The agreement to jointly investigate acts of violence and the obligation to create a national unity government, have been forgotten. Instead, as Maidan puts it, a “government of champions”, which includes representatives of national extremists, is being created.
    The agreements about constitutional reform, which should precede presidential elections according to the Agreement of the 21 February, have been forgotten. We are convinced that only a constitutional framework, ensuring the interests of all responsible political forces and all regions of Ukraine, corresponds to the interests of national peace and stability in the long term.
    We appeal to those western partners, who initially supported the opposition and who supported the Agreement of the 21 February, to become fully aware of their responsibility for its implementation. The statements that this document has already played its role are not serious. All the taskslisted and agreed on the 21 February, have not lost their meaning, in fact they have become even more topical to prevent further polarisation of the community as a result of radical actions.
    We must stop interference in church affairs, the besmearing of Orthodox temples, memorials in honour of the heroes of the Great Patriotic War, who freed Ukraine from fascism, and other monuments.
    We are seriously concerned about the cancellation of the Law on the Foundations of the State Language Policy in violation of Ukraine’s international obligations, which leads to further deprivation of the rights of minorities, restriction of the freedom of mass media, bans on the activities of individual political parties.
    We currently note frequent appeals to Russia,by western countries, for cooperation about issues related to the situation in Ukraine. We proposed this long ago, long before this crisis ever entered its hot phase, however, at the time our colleagues were not disposed towards this.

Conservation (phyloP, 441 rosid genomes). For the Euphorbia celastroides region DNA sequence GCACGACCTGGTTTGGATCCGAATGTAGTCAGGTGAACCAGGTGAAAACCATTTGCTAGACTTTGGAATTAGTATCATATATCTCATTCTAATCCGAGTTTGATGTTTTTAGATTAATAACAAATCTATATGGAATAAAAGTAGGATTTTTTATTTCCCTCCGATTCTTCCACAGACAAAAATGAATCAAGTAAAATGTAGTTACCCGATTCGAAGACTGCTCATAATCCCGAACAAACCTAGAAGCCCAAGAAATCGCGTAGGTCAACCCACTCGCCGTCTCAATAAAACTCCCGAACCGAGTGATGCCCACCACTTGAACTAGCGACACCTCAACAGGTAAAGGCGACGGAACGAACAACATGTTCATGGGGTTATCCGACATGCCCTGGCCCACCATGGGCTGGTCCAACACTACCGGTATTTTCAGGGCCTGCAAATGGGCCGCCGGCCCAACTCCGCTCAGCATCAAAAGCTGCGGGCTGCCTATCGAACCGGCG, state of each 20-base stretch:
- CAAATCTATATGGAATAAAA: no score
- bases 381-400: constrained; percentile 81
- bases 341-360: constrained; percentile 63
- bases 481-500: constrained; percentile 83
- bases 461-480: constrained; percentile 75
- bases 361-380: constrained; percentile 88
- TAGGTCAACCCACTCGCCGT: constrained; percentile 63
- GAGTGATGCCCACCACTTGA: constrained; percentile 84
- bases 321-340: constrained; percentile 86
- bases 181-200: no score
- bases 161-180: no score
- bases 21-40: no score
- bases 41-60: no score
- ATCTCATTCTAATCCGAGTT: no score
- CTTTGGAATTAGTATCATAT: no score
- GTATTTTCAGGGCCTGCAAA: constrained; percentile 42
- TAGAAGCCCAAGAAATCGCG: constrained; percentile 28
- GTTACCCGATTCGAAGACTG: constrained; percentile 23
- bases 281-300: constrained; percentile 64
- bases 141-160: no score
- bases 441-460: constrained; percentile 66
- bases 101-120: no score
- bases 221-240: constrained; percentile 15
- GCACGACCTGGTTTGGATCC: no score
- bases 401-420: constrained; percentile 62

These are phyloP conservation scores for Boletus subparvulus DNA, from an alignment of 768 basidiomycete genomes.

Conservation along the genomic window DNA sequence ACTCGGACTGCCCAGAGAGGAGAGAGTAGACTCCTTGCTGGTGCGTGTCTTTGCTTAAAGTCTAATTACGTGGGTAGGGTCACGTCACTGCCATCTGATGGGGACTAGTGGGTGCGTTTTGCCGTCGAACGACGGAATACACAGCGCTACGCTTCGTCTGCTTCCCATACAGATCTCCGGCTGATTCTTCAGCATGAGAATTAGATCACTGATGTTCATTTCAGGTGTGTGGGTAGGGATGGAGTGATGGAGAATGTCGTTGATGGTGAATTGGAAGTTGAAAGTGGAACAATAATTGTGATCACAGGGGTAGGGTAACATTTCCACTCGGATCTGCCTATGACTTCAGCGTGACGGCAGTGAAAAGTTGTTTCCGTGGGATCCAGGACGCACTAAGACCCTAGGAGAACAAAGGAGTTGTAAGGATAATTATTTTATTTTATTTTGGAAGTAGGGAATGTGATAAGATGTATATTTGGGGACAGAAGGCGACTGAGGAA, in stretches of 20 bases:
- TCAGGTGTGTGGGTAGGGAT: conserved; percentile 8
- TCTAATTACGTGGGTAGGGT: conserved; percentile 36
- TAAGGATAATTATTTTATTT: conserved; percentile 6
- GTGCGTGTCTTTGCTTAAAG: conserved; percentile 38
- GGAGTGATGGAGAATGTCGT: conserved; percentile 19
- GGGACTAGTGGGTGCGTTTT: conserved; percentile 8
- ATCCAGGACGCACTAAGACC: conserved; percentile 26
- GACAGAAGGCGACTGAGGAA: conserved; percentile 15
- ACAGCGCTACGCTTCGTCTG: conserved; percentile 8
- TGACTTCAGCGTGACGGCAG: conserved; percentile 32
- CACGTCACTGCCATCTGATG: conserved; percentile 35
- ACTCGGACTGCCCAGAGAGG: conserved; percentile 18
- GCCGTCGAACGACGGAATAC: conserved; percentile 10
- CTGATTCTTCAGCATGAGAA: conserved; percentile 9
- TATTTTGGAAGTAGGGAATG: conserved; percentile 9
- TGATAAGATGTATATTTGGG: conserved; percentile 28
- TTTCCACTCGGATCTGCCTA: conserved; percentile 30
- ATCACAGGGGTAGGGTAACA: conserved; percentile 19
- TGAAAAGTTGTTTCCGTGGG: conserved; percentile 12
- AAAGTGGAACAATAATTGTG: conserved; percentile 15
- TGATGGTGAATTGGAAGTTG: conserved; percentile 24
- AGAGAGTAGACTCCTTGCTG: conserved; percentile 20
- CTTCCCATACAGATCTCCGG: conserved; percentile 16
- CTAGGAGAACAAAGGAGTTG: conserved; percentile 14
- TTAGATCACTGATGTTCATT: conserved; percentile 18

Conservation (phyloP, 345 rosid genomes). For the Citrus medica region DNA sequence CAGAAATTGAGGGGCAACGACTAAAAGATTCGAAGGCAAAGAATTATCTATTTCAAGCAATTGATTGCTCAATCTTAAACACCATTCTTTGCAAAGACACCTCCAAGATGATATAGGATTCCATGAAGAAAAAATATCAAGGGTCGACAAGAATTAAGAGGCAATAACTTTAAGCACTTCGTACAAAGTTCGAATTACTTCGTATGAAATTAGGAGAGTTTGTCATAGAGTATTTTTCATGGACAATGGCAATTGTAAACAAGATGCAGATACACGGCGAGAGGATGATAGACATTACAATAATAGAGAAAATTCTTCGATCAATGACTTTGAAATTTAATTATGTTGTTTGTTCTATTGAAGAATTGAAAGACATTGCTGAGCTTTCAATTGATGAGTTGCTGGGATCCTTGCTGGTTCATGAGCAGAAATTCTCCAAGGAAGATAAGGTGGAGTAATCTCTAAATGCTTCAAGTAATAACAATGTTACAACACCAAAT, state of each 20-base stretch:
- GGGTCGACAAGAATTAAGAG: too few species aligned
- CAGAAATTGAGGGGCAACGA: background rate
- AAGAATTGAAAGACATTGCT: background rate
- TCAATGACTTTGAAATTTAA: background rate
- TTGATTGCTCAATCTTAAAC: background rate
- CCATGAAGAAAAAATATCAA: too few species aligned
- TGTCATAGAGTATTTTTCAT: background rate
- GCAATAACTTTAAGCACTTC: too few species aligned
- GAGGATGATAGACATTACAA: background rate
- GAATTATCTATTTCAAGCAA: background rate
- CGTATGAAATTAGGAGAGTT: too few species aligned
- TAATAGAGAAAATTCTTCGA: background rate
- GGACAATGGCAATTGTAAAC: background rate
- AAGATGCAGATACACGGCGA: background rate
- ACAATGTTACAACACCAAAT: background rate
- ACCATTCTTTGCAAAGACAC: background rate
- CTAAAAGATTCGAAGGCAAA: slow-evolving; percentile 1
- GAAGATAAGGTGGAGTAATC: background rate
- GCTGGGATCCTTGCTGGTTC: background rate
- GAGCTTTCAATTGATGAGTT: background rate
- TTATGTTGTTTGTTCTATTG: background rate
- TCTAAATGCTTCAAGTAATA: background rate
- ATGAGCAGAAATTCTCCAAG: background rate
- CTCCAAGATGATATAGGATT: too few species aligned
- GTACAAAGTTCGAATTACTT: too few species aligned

Nevertheless, we are ready to interact, understanding clearly that it must be done honestly, based on the ability not only to agree, but also to fulfil the agreements, which should take into account the interests of all the Ukrainian people, as well as all partners of Ukraine. The implementation of obligations under the Agreement of the 21 February would become an important step along this path.
    The attempts to replay agreed actions unilaterally every time, the lack of any wish to perceive the real situation as it is, never leads to anygood. When NATO starts reviewing the situation in Ukraine, it sends the wrong signal. It even seemed appropriate for the NATO Secretary General to mention that “Ukraine’s membership of NATO is not an urgent priority of the Ukrainian leadership”. Does this mean that membership should be a priority, but not an urgent one? They are attempting to decide for the Ukrainian people again.

  15. Anna-Marina says:

    There are the same neofascist that has infested Israel’s illegal settlements. They exhibit exactly the same behavior. Messier Bernard-Henri Lévy suddenly discovered bigotry among some Ukrainian lads.

  16. Anna-Marina says:

    Unfortunately, it seems that Putin is preparing to to see (and to help for) a civil war in Ukraine to achieve his far-reaching territorial and political objectives.

  17. turcopolier says:

    Insanity. A US naval squadron in the Black Sea armed with nuclear weapons? A better recipe for a “Guns of August” scenario could not be devised. Fortunately POTUS is now fully engaged with his Black teenager project and will probably leave this to Hagel and Dempsey. BTW you can see what BHO will do with his spare time after he leaves office. pl

  18. turcopolier says:

    David Habakkuk
    Dempsey seems to have missed his medical appointment as well. I listen to and watch the pretty young things who appear on the tube from State and USAID and realize that most of them are really just good looking schoolgirls and boys who never have carried the weight of real events. They never needed the surgery. pl

  19. rjj says:

    PL’s “…schoolgirls and boys who have never carried the weight of real events”:
    Upscale “cankers of a calm world and a long peace.”

  20. oofda says:

    As I have noted at other posts, the Crimea is of vital importance to the Russians. It was part of Russia for a couple centuries until Khrushchev ‘gave’ it to Ukraine for unclear reasons. They are reacting with the mind-set that the Crimea is part of Russia.